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Adam’s Top Tips: Hostel Booking

If you’re going backpacking, especially on your own, then at some point you’re likely to stay in a hostel.

I love staying in hostels. I really do. But I can also see how for some people they’re places of potential hell. Sharing a dorm at close quarters with half a dozen other smelly, noisy, snoring people? Queuing for the shower? Being woken up at 4am by noisy bastards coming home drunk? Where’s the fun in that?

And yet, hostels are really such wonderful institutions. If you get it right you can find yourself in some utterly delightful places, meeting wonderful people just like you and often paying just a few quid a night for the privilege. Why pay hundreds a night for a room when you could pay a fiver, and have some fun into the bargain?

Fortunately, there are a few very simple steps you can take to make sure you end up somewhere that is worth staying, and because I’m a very bloody nice person, I’ve written them down right here for you to use!

1. Set your priorities

There’s no point deciding on a hostel until you’ve decided what it is you want. After all, hostels come in all shapes and sizes, and different hostels cater for different crowds. Do you want a big tubthumping hostel with 200 guests and a rooftop club open until 5am Monday to Monday? Do you want a cosy retreat with a book swap and green tea on tap?

Its pointless expecting a quiet weekend break if you’re going to book into a crazy party hostel in the middle of the clubbing district run by Australians. Similarly, its self defeating if you want to have a bit of a blow out to go and book a quiet, bookish hostel in the middle of nowhere that includes ‘Lights out at 9pm’ in its rulebook. So decide what you want before you start, and find something that matches you.

2. Book ahead

The internet is a wonderful thing, isn’t it? The days where you had to rock up in a random town without a reservation and with little more than an address in a guidebook and a map are long gone. The interwebs puts everything you need to book before you arrive right at your finger tips, saving you a lot of time and hassle.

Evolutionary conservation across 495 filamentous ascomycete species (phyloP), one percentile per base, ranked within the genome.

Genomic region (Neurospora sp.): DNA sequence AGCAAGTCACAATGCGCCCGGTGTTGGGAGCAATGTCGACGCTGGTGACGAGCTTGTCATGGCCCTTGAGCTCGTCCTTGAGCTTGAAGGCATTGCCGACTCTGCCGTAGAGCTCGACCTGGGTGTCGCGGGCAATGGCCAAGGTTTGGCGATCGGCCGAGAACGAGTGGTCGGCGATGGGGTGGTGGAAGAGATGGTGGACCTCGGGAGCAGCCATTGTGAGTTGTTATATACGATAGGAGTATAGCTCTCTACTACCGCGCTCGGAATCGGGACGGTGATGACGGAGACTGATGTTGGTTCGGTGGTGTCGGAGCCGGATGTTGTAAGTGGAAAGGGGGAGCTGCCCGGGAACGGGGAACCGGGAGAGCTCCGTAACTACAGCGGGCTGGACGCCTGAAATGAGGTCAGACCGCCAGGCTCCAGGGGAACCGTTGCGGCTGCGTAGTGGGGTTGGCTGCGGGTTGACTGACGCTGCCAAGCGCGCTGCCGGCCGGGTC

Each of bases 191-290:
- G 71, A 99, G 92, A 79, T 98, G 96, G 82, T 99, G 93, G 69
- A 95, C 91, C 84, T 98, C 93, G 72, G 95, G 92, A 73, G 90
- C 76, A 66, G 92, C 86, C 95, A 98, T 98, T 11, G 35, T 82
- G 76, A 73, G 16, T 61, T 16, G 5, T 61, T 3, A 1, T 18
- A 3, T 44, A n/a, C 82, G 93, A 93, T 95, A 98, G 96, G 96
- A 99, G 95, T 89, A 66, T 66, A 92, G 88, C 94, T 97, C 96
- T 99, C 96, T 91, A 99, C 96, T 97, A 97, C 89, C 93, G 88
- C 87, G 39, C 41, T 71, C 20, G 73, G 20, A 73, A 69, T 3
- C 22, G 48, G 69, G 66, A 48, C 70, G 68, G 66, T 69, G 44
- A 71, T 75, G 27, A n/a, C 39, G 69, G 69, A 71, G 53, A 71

So, top tip number two is to get on the internet and book before you arrive. The two key websites you need are www.hostelbookers.com and www.hostelworld.com. There’s practically nothing to choose between the two, both are invaluable tools that make travelling a hell of a lot easier. At bottom, if a hostel isn’t listed on one or both of these websites then it probably isn’t worth going too.

3. Don’t rely on your guidebook

I don’t want to do Lonely Planet down. I really don’t. I rarely travel into a country without the relevant LP guide in my backpack. They contain a wealth of information, well written by thorough researchers. I’d go as far as saying that a Lonely Planet guide is indispensable to getting the most out your journey, and the sight of a well thumbed, battered and torn guide book that I’ve used to death fills me with utter joy.

But… Don’t rely on them for hostel recommendations. Trust me. I’m afraid to say that in the past, on the few occasions that I’ve relied solely on Lonely Planet for a hostel I’ve had a complete nightmare. Once I found myself sleeping in a noisy bed bug infested hostel in Shanghai. Another time I lost a night of sleep in a horrendous place in Aurangabad, India.

Instead, get on the internet and find a hostel with a good rating using the websites above, which is where the next Top Tip comes in…

4. Research, research, research!

The advantage of using Hostel Bookers and Hostel World is that every hostel’s page includes reviews of said hostel, left by travellers just like you. Some have hundreds of reviews, often left just days or weeks ago. This means you get warts-and-all, up-to-the-minute advice on where to go. Bedbugs in the beds? No hot water in the showers? Arsey staff on reception? Massive construction works outside keeping you awake all night? These are all things that’d put me off a hostel, and the best place to find out what’s what is in the reviews on these websites. Five minutes of research really does pay huge dividends.

5. Review, review, review!

…And of course, the quid pro quo of using the reviews left by other people is that you should do your bit by leaving reviews yourself. It’s a chance to get stuff off your chest if things in the hostel got on your nerves (and force them to clean up their act). But its also a chance to say what went right. The hostels themselves read the reviews you leave intensively, so it’s a chance to make the staff there feel valued if they went the extra mile to make your stay that bit better.

And, at bottom, you’re helping your fellow travelling brethren as part of the process. So do your bit and leave an honest review, just as they did for you.